Cases Of Measles In The US Hit A Troubling High, CDC Data Finds, & Here's What You Need To Know

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In what marks a troubling high, a total of 387 individual cases of measles have been confirmed since the start of the year, according to the U.S. Centers for Disease Control and Prevention (CDC), and it's only April. The cases of measles in the United States were confirmed across 15 states and the alarming number is the second highest since measles was eliminated in the United States in 2000. According to CNN, the highest number since elimination was in 2014, with a total of 667 cases at the time.

From Jan. 1 to March 28 of this year, there have been several cases of measles across the countries and according to the CDC, the states with reported cases of measles are:

  • Arizona
  • California
  • Colorado
  • Connecticut
  • Georgia
  • Illinois
  • Kentucky
  • Michigan
  • Missouri
  • New Hampshire
  • New Jersey
  • New York
  • Oregon
  • Texas
  • Washington

There are currently six outbreaks — which are defined as three or more cases of measles — in New York State (Rockland County), New York City, Washington, New Jersey, and California (Santa Cruz and Butte County), the CDC noted in its report.

Just last week, Rockland County, New York, announced that it was going to ban unvaccinated children under the age of 18 from entering public places, according to NBC News. Prompting a state of emergency, the county has reported 153 confirmed cases of measles, ABC News reported.

The CDC noted in its report that the current measles outbreaks in these areas have been linked to travelers carrying the disease from countries such as Israel, Ukraine, and the Philippines. And large measles outbreaks are occurring in the countries of origin, according to the CDC and as The Guardian reported in February.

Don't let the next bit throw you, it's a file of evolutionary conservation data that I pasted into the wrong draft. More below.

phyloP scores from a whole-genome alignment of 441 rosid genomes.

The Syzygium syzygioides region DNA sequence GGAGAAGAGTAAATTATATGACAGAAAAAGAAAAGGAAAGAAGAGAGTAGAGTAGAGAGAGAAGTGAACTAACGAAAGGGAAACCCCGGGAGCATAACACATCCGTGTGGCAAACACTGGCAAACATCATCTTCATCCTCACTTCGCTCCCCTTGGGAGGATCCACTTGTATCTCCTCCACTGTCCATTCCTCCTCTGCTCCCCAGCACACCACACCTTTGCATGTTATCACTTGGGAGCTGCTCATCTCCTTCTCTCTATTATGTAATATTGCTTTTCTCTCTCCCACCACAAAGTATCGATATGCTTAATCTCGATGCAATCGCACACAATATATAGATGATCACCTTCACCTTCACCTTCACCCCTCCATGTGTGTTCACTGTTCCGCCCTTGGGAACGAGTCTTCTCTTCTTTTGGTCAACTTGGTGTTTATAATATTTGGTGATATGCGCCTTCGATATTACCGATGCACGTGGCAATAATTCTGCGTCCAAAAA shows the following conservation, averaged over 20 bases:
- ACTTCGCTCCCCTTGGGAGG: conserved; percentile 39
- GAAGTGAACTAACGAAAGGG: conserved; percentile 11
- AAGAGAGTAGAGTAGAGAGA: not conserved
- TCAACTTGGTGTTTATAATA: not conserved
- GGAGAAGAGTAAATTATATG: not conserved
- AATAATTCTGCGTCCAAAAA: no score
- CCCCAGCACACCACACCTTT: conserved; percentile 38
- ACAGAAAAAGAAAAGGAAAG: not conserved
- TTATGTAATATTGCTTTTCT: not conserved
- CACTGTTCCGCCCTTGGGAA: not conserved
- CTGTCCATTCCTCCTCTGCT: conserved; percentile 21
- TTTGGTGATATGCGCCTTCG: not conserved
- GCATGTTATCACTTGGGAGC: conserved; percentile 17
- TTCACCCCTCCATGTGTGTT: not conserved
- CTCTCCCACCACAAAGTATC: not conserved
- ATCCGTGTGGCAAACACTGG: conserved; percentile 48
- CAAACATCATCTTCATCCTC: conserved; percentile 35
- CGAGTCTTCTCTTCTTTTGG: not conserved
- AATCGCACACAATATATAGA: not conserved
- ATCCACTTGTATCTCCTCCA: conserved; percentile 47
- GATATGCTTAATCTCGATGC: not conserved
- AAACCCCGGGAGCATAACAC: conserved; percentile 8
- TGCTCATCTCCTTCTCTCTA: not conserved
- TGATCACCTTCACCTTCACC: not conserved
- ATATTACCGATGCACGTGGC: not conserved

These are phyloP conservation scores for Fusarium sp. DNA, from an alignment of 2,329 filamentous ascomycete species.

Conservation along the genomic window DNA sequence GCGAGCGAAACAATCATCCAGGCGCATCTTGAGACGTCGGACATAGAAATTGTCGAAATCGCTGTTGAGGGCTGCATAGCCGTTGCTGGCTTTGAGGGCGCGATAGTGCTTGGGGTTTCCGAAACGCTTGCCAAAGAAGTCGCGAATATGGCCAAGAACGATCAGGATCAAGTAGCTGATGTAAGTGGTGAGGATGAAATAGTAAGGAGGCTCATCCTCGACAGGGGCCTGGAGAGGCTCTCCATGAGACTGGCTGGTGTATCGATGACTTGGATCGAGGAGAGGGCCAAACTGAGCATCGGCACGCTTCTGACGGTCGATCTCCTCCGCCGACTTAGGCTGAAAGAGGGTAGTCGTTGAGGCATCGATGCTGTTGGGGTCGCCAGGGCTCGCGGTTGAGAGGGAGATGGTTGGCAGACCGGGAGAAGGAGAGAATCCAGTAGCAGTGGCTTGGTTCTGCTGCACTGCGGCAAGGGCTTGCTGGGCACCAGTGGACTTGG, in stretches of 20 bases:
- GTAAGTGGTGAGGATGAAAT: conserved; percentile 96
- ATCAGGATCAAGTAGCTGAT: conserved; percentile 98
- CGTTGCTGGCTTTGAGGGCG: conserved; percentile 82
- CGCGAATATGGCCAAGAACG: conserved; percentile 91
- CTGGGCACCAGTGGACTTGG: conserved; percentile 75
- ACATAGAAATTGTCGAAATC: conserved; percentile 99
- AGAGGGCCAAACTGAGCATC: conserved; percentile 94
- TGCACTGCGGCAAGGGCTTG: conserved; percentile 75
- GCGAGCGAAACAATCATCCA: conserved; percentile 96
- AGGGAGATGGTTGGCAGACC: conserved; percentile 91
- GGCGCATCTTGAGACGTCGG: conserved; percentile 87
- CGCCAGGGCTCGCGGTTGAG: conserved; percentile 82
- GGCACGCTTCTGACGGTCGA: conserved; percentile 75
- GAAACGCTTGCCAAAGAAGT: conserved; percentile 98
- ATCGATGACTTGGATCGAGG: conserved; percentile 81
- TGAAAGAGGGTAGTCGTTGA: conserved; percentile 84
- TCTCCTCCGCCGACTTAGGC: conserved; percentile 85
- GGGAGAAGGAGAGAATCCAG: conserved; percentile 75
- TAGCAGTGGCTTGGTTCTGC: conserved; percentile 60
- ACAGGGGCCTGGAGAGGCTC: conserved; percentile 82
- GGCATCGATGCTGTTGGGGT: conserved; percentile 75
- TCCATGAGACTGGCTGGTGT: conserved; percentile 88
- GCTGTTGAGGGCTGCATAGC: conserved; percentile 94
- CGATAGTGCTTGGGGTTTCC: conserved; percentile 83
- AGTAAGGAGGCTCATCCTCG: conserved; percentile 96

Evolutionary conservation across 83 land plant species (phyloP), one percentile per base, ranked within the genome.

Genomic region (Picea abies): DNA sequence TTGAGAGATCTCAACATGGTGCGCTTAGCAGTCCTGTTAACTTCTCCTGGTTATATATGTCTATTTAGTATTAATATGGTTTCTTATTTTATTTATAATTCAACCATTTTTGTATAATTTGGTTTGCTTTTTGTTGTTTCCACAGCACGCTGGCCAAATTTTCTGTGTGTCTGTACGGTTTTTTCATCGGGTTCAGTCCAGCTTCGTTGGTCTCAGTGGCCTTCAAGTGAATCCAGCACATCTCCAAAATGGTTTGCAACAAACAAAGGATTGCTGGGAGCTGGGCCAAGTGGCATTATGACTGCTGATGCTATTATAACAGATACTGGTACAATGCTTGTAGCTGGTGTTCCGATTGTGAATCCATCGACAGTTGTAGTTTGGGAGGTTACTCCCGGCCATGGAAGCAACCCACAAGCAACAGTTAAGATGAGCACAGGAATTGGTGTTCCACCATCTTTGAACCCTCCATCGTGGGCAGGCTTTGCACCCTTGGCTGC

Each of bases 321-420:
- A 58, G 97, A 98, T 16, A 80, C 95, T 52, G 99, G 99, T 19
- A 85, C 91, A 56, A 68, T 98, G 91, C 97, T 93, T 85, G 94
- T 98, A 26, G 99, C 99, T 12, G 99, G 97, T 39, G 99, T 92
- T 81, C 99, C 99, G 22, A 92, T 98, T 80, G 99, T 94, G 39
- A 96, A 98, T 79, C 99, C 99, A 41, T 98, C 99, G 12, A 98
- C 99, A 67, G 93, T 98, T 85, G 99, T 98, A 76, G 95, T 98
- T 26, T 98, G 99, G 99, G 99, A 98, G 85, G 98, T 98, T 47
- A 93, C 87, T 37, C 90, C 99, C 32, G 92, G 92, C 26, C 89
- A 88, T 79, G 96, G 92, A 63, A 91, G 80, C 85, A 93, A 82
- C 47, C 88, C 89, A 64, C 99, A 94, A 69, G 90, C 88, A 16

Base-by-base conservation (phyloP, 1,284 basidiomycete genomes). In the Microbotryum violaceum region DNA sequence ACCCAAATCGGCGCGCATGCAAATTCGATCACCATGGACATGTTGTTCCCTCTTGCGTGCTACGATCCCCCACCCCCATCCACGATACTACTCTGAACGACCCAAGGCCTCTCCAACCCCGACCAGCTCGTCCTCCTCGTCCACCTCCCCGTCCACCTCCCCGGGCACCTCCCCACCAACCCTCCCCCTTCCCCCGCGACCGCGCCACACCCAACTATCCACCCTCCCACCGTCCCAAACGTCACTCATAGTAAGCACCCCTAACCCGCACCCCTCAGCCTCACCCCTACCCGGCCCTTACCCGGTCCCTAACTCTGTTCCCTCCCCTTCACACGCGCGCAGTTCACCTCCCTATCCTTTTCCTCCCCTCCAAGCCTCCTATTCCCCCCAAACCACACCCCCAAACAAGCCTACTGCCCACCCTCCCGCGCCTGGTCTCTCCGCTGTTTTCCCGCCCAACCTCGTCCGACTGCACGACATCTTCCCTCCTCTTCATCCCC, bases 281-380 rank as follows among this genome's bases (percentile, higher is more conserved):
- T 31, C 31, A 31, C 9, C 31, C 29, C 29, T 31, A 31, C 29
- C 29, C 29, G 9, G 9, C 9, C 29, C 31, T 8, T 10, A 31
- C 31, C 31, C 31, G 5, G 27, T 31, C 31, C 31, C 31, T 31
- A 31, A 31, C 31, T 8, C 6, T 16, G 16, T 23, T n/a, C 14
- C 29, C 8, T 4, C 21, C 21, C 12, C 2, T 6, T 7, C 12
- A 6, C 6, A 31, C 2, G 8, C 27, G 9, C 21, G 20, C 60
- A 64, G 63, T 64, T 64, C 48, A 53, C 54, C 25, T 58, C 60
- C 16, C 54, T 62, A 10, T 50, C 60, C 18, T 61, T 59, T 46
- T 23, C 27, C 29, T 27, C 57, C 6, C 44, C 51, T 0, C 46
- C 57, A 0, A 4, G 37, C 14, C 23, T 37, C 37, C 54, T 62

In 2018 alone, the United States experienced a total of 17 outbreaks after 82 people brought measles into the U.S. from outside countries, according to the CDC, which advises getting vaccinated against measles before traveling internationally — and in general to protect yourself and others against this preventable disease.

Health officials strongly recommend getting the measles vaccine as it's very contagious. And it's relatively easy to spread if others aren't vaccinated. According to the CDC’s guide for parents, the virus spreads through the air when an infected individual coughs or sneezes, noting that nine out of 10 individuals around an infected individual have a chance of catching the virus.

Because it's so contagious and it can be prevented, the CDC recommends children receive two doses of the measles vaccine, also called the MMR vaccine, over the course a few years to prevent infection; the first is suggested between ages 12 and 15 months and the second between 4 and 6 years of age.

Getting the vaccine is incredibly important as most at risk for the infection are babies younger than 12 months, children with poor diets, children with weakened immune systems, teenagers, and adults, according to the NHS notes. Additionally, according to the CDC, being infected with measles during pregnancy can cause premature birth, miscarriage, or stillbirth.

If you're worried about measles, get in touch with your doctor immediately. Better yet, make sure you and your child get the MMR vaccine early to prevent the infection entirely.